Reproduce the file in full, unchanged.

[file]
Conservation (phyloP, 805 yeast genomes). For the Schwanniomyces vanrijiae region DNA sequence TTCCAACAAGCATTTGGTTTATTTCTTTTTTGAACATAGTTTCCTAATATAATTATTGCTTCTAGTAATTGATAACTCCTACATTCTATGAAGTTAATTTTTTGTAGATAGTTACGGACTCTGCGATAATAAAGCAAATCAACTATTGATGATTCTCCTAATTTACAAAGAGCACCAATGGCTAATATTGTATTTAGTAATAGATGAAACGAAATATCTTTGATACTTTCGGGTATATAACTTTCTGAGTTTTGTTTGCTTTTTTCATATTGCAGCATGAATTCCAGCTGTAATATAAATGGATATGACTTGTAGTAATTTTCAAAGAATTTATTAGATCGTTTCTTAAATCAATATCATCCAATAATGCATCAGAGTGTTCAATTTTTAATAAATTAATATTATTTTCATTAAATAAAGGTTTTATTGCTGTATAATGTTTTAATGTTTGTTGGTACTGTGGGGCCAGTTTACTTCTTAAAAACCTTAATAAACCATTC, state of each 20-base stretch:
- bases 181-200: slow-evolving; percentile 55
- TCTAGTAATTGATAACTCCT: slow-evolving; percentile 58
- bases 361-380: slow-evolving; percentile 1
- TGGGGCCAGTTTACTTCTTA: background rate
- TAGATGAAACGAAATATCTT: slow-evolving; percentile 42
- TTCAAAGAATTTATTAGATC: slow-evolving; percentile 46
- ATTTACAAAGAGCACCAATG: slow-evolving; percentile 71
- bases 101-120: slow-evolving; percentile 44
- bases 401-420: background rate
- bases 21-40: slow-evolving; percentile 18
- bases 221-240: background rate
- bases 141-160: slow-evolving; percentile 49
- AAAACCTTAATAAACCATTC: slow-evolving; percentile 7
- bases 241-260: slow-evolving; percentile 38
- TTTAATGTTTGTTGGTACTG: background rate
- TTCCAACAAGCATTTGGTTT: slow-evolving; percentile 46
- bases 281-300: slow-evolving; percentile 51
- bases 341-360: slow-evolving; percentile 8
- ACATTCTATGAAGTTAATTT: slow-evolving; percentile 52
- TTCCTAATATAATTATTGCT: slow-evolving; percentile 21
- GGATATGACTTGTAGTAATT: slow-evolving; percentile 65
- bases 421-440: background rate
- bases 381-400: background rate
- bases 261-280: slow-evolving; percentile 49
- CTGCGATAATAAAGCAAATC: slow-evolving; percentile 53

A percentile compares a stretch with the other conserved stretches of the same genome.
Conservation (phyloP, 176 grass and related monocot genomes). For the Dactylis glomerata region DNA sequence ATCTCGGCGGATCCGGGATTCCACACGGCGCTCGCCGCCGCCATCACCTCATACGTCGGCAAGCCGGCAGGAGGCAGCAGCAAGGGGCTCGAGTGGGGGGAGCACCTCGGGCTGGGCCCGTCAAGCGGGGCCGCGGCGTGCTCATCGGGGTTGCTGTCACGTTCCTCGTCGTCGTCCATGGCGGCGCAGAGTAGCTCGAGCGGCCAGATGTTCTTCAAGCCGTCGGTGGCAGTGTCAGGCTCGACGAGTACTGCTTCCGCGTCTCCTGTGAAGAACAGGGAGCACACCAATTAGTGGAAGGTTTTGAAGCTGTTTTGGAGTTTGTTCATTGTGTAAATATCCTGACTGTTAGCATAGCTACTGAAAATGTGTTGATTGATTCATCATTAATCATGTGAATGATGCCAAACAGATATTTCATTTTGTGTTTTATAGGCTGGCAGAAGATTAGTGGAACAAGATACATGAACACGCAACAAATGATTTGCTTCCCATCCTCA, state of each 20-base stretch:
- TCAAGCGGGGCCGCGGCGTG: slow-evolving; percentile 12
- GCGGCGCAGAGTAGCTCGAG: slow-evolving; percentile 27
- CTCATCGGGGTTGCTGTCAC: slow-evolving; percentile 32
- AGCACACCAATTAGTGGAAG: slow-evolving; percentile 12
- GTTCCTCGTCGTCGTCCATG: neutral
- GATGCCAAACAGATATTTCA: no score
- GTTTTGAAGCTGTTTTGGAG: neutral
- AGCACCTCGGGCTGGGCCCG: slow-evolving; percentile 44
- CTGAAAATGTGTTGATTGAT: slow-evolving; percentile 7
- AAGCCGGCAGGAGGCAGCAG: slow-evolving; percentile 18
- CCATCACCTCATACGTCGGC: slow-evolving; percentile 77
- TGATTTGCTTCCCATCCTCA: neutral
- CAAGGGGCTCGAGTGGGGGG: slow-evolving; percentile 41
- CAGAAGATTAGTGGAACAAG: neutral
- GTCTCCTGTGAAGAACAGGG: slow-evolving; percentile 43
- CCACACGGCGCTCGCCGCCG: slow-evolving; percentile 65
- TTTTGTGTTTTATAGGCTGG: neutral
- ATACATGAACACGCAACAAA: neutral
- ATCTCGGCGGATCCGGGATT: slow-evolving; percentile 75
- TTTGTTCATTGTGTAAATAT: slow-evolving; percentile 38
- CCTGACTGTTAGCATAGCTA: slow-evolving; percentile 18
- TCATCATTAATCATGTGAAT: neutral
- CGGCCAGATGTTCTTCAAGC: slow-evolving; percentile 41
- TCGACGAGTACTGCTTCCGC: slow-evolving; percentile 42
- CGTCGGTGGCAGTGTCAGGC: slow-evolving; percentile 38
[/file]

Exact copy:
Conservation (phyloP, 805 yeast genomes). For the Schwanniomyces vanrijiae region DNA sequence TTCCAACAAGCATTTGGTTTATTTCTTTTTTGAACATAGTTTCCTAATATAATTATTGCTTCTAGTAATTGATAACTCCTACATTCTATGAAGTTAATTTTTTGTAGATAGTTACGGACTCTGCGATAATAAAGCAAATCAACTATTGATGATTCTCCTAATTTACAAAGAGCACCAATGGCTAATATTGTATTTAGTAATAGATGAAACGAAATATCTTTGATACTTTCGGGTATATAACTTTCTGAGTTTTGTTTGCTTTTTTCATATTGCAGCATGAATTCCAGCTGTAATATAAATGGATATGACTTGTAGTAATTTTCAAAGAATTTATTAGATCGTTTCTTAAATCAATATCATCCAATAATGCATCAGAGTGTTCAATTTTTAATAAATTAATATTATTTTCATTAAATAAAGGTTTTATTGCTGTATAATGTTTTAATGTTTGTTGGTACTGTGGGGCCAGTTTACTTCTTAAAAACCTTAATAAACCATTC, state of each 20-base stretch:
- bases 181-200: slow-evolving; percentile 55
- TCTAGTAATTGATAACTCCT: slow-evolving; percentile 58
- bases 361-380: slow-evolving; percentile 1
- TGGGGCCAGTTTACTTCTTA: background rate
- TAGATGAAACGAAATATCTT: slow-evolving; percentile 42
- TTCAAAGAATTTATTAGATC: slow-evolving; percentile 46
- ATTTACAAAGAGCACCAATG: slow-evolving; percentile 71
- bases 101-120: slow-evolving; percentile 44
- bases 401-420: background rate
- bases 21-40: slow-evolving; percentile 18
- bases 221-240: background rate
- bases 141-160: slow-evolving; percentile 49
- AAAACCTTAATAAACCATTC: slow-evolving; percentile 7
- bases 241-260: slow-evolving; percentile 38
- TTTAATGTTTGTTGGTACTG: background rate
- TTCCAACAAGCATTTGGTTT: slow-evolving; percentile 46
- bases 281-300: slow-evolving; percentile 51
- bases 341-360: slow-evolving; percentile 8
- ACATTCTATGAAGTTAATTT: slow-evolving; percentile 52
- TTCCTAATATAATTATTGCT: slow-evolving; percentile 21
- GGATATGACTTGTAGTAATT: slow-evolving; percentile 65
- bases 421-440: background rate
- bases 381-400: background rate
- bases 261-280: slow-evolving; percentile 49
- CTGCGATAATAAAGCAAATC: slow-evolving; percentile 53

A percentile compares a stretch with the other conserved stretches of the same genome.
Conservation (phyloP, 176 grass and related monocot genomes). For the Dactylis glomerata region DNA sequence ATCTCGGCGGATCCGGGATTCCACACGGCGCTCGCCGCCGCCATCACCTCATACGTCGGCAAGCCGGCAGGAGGCAGCAGCAAGGGGCTCGAGTGGGGGGAGCACCTCGGGCTGGGCCCGTCAAGCGGGGCCGCGGCGTGCTCATCGGGGTTGCTGTCACGTTCCTCGTCGTCGTCCATGGCGGCGCAGAGTAGCTCGAGCGGCCAGATGTTCTTCAAGCCGTCGGTGGCAGTGTCAGGCTCGACGAGTACTGCTTCCGCGTCTCCTGTGAAGAACAGGGAGCACACCAATTAGTGGAAGGTTTTGAAGCTGTTTTGGAGTTTGTTCATTGTGTAAATATCCTGACTGTTAGCATAGCTACTGAAAATGTGTTGATTGATTCATCATTAATCATGTGAATGATGCCAAACAGATATTTCATTTTGTGTTTTATAGGCTGGCAGAAGATTAGTGGAACAAGATACATGAACACGCAACAAATGATTTGCTTCCCATCCTCA, state of each 20-base stretch:
- TCAAGCGGGGCCGCGGCGTG: slow-evolving; percentile 12
- GCGGCGCAGAGTAGCTCGAG: slow-evolving; percentile 27
- CTCATCGGGGTTGCTGTCAC: slow-evolving; percentile 32
- AGCACACCAATTAGTGGAAG: slow-evolving; percentile 12
- GTTCCTCGTCGTCGTCCATG: neutral
- GATGCCAAACAGATATTTCA: no score
- GTTTTGAAGCTGTTTTGGAG: neutral
- AGCACCTCGGGCTGGGCCCG: slow-evolving; percentile 44
- CTGAAAATGTGTTGATTGAT: slow-evolving; percentile 7
- AAGCCGGCAGGAGGCAGCAG: slow-evolving; percentile 18
- CCATCACCTCATACGTCGGC: slow-evolving; percentile 77
- TGATTTGCTTCCCATCCTCA: neutral
- CAAGGGGCTCGAGTGGGGGG: slow-evolving; percentile 41
- CAGAAGATTAGTGGAACAAG: neutral
- GTCTCCTGTGAAGAACAGGG: slow-evolving; percentile 43
- CCACACGGCGCTCGCCGCCG: slow-evolving; percentile 65
- TTTTGTGTTTTATAGGCTGG: neutral
- ATACATGAACACGCAACAAA: neutral
- ATCTCGGCGGATCCGGGATT: slow-evolving; percentile 75
- TTTGTTCATTGTGTAAATAT: slow-evolving; percentile 38
- CCTGACTGTTAGCATAGCTA: slow-evolving; percentile 18
- TCATCATTAATCATGTGAAT: neutral
- CGGCCAGATGTTCTTCAAGC: slow-evolving; percentile 41
- TCGACGAGTACTGCTTCCGC: slow-evolving; percentile 42
- CGTCGGTGGCAGTGTCAGGC: slow-evolving; percentile 38